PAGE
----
Ardnamurchan – The western jewel of Scotland

(Or everything you wanted to know about Ardnamurchan but were afraid to ask!)

In this digital age of whisky websites and social media activity, there are very few secrets left in the whisky industry.  Once upon a time, a new distillery would suddenly appear and no one knew much about it except for what might have been published in a subsequent book.  Today, by the time a new distillery’s first release is bottled, it seems we’ve all followed the journey of the distillery breaking ground; building the stillhouse; installing the stills; starting production; and filling the casks.  We’ve done the virtual tour of the distillery before the Visitor Centre has even opened its doors!

One of the primary reasons for this is simply because most of us will never get to make the journey to the distillery, and thus we live and drink vicariously through what we read and view online.   Consider, also, that not all distilleries are blessed by geography:  Auchentoshan and Glenkinchie, for example, are an easy bus ride from the big city centres of Glasgow and Edinburgh respectively, but things are trickier for the more remote distilleries that sit well off the tourist trail or are located on the fringes of Scotland’s reaches.

Ardnamurchan is one such distillery.  If you’re looking to start up a new distillery, your choice of location is fairly critical.  In addition to the most obvious requirement (i.e. a good water source), other considerations will be existing infrastructure, convenient access, shared resources, a ready-made tourist trail for visitors, and ease of transport for both the delivery of materials and the departure of spirit and filled casks.  So – with all these essentials being key to a successful distillery venture – why would you choose to locate your distillery in one of the most far flung, remote, and inaccessible parts of Scotland?  In the case of Ardnamurchan, the answer is pretty simple:  Because they can.

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Visiting the distilleries of Tasmania

As recently as 15 years ago, the term “Australian whisky industry” used to be a cute little phrase that vaguely referred to the activities of a few hobby-distillers, whose products were more curiosities than serious globally-acclaimed malts.

Today, nothing could be further from the truth: A swag of international awards; coopers and coppersmiths suddenly in constant work; an industry that supports visitor centres and regular tours; impressive investment in new stills and bondstores; and well-aged stock on the shelves of major chain liquor outlets.

Travelling to these distilleries and visiting them is not necessarily an easy task, particularly taking into account the rural likes of Limeburners in Albany, or Blackgate in Mendooran.  However, with the bulk of the action taking place in Tasmania, a quick trip to Hobart and its surrounds allows the whisky tourist to see quickly and in no uncertain terms that the Australian whisky industry is a force to be reckoned with.  So for those wanting a snapshot of the main Tasmanian distilleries, or for those thinking of touring the Apple Isle and paying our friends a visit, here’s your guide to the main players amongst Tasmania’s whisky scene:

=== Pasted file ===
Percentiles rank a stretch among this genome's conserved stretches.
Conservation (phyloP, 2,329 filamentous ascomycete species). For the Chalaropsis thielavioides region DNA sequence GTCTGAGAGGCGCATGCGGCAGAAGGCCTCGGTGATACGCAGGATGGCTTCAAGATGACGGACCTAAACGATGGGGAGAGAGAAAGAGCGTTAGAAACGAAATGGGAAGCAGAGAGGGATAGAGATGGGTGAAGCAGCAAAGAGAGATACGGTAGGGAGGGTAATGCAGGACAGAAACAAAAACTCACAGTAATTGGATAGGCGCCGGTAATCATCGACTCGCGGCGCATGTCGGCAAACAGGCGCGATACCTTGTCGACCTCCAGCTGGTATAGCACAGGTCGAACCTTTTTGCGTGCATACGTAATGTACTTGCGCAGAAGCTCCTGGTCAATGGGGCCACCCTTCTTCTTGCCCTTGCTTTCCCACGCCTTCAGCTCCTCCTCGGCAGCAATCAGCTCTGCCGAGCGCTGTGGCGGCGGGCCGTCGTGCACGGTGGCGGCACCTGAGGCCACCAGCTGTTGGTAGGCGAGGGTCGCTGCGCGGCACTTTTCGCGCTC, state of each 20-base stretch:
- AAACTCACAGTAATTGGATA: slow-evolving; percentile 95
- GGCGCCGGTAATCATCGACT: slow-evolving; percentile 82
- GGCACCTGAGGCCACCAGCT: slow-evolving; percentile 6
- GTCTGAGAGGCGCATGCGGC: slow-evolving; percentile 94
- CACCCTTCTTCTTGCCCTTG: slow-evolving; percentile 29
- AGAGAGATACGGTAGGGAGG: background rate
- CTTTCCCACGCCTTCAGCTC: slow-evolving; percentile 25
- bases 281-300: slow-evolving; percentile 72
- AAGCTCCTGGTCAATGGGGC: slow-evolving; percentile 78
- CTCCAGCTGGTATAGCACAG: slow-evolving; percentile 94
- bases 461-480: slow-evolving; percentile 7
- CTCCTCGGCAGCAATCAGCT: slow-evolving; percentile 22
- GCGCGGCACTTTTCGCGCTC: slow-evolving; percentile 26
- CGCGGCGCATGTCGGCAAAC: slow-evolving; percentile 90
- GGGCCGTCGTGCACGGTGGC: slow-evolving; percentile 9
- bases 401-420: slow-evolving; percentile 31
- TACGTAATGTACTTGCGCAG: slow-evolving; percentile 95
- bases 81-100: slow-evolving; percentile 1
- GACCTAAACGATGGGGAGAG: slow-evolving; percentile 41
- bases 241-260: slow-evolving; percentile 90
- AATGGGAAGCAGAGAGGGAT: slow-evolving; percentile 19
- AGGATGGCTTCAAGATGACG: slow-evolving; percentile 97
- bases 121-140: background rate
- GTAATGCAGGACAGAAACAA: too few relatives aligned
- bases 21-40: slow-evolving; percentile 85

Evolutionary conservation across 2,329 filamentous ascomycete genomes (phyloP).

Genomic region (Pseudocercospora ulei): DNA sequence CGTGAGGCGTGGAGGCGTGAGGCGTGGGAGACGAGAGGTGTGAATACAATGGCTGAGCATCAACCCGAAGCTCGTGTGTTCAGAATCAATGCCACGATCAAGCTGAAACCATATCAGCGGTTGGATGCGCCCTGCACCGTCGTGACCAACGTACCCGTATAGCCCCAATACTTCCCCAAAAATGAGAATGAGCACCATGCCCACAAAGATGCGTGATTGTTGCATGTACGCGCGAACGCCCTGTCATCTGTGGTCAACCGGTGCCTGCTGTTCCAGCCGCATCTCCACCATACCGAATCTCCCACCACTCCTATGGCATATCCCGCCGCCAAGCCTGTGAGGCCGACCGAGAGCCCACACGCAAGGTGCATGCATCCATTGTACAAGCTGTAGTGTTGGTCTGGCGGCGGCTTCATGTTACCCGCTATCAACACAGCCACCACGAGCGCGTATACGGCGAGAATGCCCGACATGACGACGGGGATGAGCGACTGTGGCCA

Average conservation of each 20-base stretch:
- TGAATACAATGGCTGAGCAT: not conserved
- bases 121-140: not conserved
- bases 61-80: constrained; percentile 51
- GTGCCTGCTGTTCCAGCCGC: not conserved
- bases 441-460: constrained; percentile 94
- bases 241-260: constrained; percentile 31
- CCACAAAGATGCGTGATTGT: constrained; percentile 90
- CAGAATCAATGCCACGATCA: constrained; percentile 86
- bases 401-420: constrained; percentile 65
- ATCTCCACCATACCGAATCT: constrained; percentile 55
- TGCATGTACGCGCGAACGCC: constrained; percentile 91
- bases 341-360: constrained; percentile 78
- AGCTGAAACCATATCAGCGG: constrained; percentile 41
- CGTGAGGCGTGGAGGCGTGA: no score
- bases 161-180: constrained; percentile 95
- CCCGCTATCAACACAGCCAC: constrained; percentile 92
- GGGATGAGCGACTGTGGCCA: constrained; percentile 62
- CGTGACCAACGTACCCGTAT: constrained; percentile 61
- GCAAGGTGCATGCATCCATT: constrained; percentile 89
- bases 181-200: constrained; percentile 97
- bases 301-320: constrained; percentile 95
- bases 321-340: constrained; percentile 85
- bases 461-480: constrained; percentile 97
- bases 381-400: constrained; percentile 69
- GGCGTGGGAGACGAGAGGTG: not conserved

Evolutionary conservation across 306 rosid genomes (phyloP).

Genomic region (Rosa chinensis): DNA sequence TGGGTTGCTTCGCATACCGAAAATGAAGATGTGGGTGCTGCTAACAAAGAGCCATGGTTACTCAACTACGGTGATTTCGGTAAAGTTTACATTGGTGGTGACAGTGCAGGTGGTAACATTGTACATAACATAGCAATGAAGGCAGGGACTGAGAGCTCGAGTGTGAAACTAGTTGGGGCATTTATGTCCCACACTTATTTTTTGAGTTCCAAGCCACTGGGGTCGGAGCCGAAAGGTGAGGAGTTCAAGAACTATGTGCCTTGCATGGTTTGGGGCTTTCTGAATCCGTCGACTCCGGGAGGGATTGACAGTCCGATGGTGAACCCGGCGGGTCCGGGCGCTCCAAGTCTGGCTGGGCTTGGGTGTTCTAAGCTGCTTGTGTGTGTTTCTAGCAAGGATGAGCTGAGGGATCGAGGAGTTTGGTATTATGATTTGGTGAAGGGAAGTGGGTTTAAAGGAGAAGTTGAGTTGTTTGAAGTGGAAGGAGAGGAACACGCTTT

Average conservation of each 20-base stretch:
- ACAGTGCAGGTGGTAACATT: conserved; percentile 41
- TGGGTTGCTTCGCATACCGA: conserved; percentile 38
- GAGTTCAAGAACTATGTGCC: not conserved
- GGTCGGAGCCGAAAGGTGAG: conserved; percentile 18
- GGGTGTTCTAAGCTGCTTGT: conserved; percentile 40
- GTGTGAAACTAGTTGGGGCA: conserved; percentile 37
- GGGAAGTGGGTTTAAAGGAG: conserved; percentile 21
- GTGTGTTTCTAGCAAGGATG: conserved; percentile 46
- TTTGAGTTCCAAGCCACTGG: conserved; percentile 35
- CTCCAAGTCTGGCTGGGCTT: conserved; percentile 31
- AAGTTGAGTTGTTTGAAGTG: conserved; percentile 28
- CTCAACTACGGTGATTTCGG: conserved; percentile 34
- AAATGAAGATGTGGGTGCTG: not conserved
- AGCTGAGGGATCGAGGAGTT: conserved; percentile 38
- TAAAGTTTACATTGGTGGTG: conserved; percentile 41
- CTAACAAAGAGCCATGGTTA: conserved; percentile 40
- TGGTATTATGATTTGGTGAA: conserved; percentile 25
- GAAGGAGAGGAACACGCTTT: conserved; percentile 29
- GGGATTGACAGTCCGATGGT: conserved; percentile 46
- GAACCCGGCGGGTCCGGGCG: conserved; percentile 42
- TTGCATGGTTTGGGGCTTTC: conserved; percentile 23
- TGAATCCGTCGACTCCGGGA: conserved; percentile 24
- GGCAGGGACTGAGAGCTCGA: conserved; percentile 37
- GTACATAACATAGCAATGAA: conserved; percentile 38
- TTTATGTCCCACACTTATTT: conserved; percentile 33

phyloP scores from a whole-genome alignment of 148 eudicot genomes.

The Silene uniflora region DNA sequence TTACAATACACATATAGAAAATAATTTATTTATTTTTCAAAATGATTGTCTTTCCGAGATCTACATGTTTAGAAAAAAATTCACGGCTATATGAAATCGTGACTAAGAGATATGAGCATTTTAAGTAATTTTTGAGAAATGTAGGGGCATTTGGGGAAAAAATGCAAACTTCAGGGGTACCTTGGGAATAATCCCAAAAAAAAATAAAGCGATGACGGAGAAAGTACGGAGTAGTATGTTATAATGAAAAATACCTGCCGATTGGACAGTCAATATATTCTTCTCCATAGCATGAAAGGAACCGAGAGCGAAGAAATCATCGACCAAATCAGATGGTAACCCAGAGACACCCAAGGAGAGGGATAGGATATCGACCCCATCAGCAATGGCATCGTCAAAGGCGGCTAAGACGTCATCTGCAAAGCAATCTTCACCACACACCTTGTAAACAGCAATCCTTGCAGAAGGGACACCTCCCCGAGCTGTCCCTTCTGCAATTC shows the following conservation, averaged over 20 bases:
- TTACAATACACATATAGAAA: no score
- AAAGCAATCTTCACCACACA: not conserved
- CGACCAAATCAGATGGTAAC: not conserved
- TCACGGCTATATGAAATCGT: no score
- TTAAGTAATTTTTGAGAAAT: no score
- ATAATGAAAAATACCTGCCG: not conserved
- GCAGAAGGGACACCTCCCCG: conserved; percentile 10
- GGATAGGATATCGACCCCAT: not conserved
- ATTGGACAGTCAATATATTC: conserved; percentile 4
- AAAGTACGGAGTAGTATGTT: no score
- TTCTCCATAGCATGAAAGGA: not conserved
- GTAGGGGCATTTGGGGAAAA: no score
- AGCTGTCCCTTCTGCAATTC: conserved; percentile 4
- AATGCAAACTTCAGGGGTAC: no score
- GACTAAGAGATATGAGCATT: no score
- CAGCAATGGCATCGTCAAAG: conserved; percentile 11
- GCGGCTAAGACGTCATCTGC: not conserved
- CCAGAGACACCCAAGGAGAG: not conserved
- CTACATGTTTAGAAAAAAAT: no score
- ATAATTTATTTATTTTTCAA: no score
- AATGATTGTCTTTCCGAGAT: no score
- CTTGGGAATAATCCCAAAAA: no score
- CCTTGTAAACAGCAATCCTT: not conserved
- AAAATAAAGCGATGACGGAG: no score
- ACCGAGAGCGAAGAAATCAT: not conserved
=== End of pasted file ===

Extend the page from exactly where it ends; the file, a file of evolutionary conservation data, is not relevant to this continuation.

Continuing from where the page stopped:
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Johnnie Walker Select Casks – Rye Cask Finish

Keen observers of the malt whisky industry will have noted the kaleidoscope of ever-expanding and diversifying product portfolios amongst the various brands.   The days of a distillery featuring just a 12yo and an 18yo bottling are long gone…today it is de rigueur for serious distilleries to offer an entry-level NAS, a peated NAS, a 10yo with a wood finish, a 12yo, a 14yo port wood, a 15yo cask-strength, an 18yo sherry wood, a 21yo, a 25yo that no one can afford, and finally a release with a fancy gaelic name that will be mispronounced around the world.

Whether this is a good thing or a bad thing is subjective, and there are pros and cons on both sides of the argument.  The marketing departments argue that they need more bottles on the shelf of liquor stores and bars so that the brand stands out.  It also gives the warehouses and blenders flexibility with stock.  And, for the consumer, the range of choice, variance, and price points forever increases.  My personal view is that the industry is self-generating a consumer base that becomes increasingly fickle and with a shorter and shorter attention span, but that’s a piece for another day.

In the meantime, it’s been interesting to observe that the same pressures and marketing ideals have extended to the blends.  Even the most traditional blends are having to come out with variations and new expressions to maintain interest and keep up with the Joneses.  Or, in this case, the Johnnies.

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A Glenfarclas whisky not to miss?

So regular readers and subscribers will know that Whisky & Wisdom recently released its own private bottling of Glenfarclas.  A 9yo single-cask bottling from a European oak sherry butt, to be specific.  If you missed the original release details and the story behind the bottling, you can read it all here.